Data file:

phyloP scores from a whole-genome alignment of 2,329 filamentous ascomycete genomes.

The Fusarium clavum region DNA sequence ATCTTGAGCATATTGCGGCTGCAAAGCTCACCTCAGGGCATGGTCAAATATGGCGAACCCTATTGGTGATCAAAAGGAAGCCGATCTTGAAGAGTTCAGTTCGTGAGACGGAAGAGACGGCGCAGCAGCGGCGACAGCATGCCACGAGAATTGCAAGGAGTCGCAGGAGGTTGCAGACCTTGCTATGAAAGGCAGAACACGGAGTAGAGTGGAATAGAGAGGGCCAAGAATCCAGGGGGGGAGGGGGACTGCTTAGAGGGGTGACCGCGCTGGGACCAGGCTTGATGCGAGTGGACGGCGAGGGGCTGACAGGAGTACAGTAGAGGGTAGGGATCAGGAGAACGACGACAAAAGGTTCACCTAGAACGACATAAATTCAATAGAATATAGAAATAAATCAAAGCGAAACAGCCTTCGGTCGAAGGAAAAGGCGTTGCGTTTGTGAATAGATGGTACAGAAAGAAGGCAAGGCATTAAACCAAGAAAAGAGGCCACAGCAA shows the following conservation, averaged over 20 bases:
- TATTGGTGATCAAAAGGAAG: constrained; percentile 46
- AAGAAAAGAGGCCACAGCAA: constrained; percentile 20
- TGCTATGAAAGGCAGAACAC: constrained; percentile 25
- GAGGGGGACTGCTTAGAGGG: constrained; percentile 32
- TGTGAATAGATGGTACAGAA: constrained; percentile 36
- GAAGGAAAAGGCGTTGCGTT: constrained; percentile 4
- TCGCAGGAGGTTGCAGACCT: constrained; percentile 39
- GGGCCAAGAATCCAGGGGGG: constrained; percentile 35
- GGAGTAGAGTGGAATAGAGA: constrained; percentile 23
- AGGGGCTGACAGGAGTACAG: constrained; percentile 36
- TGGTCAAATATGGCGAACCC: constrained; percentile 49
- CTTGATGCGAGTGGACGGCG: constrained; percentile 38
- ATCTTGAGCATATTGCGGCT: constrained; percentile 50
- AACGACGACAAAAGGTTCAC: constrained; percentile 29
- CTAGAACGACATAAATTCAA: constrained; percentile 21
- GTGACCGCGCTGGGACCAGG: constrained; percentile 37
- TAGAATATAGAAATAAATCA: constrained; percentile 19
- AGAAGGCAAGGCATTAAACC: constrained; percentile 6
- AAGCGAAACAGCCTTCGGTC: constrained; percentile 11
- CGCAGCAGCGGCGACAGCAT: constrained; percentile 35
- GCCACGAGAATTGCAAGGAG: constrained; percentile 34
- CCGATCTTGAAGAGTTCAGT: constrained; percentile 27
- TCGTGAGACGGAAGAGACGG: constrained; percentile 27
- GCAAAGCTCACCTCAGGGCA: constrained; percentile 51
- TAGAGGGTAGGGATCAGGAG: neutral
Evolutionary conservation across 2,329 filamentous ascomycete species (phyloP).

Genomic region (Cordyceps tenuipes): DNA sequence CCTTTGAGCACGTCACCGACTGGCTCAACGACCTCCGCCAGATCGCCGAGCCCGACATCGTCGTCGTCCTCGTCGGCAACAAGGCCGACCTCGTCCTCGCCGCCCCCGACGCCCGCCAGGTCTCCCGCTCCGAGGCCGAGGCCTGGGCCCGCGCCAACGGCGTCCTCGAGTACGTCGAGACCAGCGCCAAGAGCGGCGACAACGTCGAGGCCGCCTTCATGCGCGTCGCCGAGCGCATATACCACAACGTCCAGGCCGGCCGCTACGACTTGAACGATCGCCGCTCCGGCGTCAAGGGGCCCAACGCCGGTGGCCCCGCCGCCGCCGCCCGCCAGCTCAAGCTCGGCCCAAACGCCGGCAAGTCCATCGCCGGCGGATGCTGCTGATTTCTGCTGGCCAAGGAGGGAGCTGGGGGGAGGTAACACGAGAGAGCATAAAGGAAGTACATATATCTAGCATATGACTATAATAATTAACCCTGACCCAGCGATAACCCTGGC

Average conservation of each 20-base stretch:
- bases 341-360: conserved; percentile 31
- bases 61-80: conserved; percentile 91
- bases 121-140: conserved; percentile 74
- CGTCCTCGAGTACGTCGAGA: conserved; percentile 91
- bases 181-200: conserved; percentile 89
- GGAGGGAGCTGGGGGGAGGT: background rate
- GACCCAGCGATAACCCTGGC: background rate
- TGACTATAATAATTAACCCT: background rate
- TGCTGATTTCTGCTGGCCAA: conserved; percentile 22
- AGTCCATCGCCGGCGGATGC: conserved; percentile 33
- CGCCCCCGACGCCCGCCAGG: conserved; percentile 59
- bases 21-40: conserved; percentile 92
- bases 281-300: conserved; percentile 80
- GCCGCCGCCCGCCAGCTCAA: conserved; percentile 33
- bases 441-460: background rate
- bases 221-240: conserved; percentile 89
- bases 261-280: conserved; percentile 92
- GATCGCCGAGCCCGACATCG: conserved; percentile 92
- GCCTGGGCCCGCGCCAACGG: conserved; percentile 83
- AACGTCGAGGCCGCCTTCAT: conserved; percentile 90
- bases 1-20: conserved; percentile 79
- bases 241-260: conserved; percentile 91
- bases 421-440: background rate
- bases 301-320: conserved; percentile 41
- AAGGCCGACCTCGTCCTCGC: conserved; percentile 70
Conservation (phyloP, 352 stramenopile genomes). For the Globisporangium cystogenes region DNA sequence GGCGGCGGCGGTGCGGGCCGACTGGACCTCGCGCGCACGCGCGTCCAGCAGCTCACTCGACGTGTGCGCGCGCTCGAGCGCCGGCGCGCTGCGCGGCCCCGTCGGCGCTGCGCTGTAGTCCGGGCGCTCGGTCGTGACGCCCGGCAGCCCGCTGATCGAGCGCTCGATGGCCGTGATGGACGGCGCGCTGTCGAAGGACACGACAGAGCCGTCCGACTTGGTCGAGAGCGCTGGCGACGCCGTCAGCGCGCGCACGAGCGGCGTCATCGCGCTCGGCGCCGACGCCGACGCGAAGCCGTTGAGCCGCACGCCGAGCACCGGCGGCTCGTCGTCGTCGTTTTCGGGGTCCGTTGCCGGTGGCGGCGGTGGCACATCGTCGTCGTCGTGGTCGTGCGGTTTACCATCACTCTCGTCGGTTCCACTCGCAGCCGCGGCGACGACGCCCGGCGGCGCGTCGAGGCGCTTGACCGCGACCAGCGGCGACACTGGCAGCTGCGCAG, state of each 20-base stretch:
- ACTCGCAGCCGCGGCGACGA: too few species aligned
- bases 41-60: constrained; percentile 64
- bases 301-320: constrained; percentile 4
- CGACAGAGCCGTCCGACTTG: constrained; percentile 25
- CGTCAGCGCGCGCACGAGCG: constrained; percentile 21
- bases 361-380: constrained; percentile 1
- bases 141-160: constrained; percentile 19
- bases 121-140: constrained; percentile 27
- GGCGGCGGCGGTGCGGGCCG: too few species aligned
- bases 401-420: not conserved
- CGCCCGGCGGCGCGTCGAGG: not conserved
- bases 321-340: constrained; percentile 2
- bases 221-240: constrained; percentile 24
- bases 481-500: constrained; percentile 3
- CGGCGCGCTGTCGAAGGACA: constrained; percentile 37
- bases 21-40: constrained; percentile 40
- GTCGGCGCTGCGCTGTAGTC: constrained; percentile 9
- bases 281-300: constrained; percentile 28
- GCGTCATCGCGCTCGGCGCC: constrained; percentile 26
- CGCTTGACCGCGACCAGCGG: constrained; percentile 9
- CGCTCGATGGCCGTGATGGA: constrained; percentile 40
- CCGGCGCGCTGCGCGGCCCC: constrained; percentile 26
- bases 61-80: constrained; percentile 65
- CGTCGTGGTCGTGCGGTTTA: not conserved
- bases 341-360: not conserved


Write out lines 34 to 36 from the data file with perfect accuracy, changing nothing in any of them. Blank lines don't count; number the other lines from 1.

- CGTCCTCGAGTACGTCGAGA: conserved; percentile 91
- bases 181-200: conserved; percentile 89
- GGAGGGAGCTGGGGGGAGGT: background rate